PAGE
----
Timothy Cragin Wang, MD, discusses the advent of immunotherapy and how it has revolutionized multiple areas of cancer treatment; however, the transformative potential of the modality has been mild in the field of colorectal cancer.
The advent of immunotherapy has revolutionized multiple areas of cancer treatment, said Timothy Cragin Wang, MD, who added that the transformative potential of the modality has been mild at best in the field of colorectal cancer (CRC).
“In particular, apart from the microsatellite instability–high (MSI-H) and mismatch repair deficient (dMMR) tumors, most sporadic CRC has shown no response to checkpoint inhibitor therapy,” said Wang. “It is thought that many solid tumors could or should respond [to immunotherapy] under the right conditions.”
During the 2020 AACR Virtual Annual Meeting II, preclinical findings showed that fusing the trefoil factor 2 (TFF2) anti-inflammatory peptide with 2 carboxyl-terminal peptides (CTP) and 3 Flag motifs alone or in combination with a PD-1 inhibitor led to a marked reduction in tumor growth in CRC mouse models compared with PD-1 inhibition alone.
Taken collectively, the findings from the study suggest that combining TFF2-CTP with checkpoint inhibitors could enhance response rates to immunotherapy in CRC, potentially through suppression of myeloid-derived suppressor cells (MDSCs).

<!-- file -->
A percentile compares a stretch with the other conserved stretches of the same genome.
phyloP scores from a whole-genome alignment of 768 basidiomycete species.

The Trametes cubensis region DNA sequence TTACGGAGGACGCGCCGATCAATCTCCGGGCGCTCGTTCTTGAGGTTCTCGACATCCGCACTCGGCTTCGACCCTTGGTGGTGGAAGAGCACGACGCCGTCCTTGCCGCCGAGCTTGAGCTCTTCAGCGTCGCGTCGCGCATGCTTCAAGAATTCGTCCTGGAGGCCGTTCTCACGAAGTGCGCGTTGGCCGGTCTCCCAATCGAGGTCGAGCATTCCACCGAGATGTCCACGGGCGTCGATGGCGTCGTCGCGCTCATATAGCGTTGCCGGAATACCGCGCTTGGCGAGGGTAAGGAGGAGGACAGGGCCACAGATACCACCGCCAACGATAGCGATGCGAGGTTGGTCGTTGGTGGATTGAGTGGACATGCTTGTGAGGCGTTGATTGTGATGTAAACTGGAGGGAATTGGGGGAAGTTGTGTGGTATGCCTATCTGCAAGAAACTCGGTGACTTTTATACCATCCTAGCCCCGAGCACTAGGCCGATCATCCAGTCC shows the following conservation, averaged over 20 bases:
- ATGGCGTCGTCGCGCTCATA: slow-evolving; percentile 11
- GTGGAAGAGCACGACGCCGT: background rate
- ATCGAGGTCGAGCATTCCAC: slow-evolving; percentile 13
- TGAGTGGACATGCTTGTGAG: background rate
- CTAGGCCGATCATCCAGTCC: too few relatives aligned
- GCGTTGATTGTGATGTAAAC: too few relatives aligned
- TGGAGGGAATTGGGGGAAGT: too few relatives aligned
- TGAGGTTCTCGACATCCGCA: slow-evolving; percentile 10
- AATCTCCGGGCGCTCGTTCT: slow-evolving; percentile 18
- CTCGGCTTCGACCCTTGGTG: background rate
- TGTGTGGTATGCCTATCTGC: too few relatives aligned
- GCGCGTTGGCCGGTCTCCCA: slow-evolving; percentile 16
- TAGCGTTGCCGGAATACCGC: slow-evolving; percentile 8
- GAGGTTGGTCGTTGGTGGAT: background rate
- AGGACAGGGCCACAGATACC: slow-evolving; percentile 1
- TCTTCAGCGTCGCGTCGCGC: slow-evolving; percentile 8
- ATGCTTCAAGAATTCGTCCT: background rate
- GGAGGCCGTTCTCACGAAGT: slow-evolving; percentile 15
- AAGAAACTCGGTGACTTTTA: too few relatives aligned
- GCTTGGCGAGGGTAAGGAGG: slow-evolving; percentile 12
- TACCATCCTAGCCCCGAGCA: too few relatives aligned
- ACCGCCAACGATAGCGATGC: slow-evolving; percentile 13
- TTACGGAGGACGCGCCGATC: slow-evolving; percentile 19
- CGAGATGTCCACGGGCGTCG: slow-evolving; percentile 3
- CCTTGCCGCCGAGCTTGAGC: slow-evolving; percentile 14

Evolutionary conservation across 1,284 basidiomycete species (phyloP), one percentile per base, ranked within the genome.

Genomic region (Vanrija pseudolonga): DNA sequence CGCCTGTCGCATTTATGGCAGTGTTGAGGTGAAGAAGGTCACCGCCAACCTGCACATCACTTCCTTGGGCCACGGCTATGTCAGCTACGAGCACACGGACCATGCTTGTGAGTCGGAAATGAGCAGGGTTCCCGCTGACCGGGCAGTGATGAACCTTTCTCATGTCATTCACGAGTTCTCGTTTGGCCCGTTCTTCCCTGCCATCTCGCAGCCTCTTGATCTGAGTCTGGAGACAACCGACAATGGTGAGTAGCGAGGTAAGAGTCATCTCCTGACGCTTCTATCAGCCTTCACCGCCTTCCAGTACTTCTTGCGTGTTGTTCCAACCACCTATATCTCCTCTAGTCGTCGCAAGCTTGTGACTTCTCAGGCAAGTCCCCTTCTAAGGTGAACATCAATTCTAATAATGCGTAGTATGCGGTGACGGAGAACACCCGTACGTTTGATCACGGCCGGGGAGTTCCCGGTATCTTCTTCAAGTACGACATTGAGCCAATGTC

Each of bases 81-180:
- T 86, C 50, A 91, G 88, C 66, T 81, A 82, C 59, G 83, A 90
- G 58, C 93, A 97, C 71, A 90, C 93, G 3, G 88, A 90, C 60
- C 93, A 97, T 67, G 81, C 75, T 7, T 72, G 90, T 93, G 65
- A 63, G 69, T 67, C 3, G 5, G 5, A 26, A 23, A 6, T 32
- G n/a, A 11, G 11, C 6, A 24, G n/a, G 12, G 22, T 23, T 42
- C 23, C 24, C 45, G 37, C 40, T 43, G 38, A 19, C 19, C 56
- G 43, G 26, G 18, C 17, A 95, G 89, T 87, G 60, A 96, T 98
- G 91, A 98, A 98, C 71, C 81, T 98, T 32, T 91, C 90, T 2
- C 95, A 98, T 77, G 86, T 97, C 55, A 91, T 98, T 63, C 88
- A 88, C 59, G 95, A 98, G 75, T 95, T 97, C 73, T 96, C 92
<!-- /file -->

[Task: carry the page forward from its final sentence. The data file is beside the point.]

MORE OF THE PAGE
In an interview with OncLive, Wang, the Dorothy L. and Daniel H. Silberberg Professor of Medicine, chief of the Division of Digestive and Liver Diseases, and co-leader of the Tumor Biology and Microenvironment Program at the Herbert Irving Comprehensive Cancer Center at Columbia University Medical Center, discussed the current state of immunotherapy in CRC, the rationale to evaluate a novel TFF2-CTP molecule, and how early findings have the potential to impact the future of CRC treatment.
OncLive: Could you provide insight on the challenges of utilizing checkpoint inhibitors in CRC?
Wang: Checkpoint inhibitor therapy has been a huge breakthrough, leading to great responses in melanoma, non–small cell lung cancer, renal cell carcinoma, and even some cases of gastric cancers. However, several tumors, including pancreatic cancer and CRC, have shown themselves to be quite resistant to immunotherapy.
We believe the reason these tumors do not respond is because of immune resistance, which is the accumulation of immunosuppressive cells. These could be regulatory T cells,
MDSCs, macrophages, or fibroblasts. [In all cases], the tumor microenvironment is thought to promote this resistance to some extent.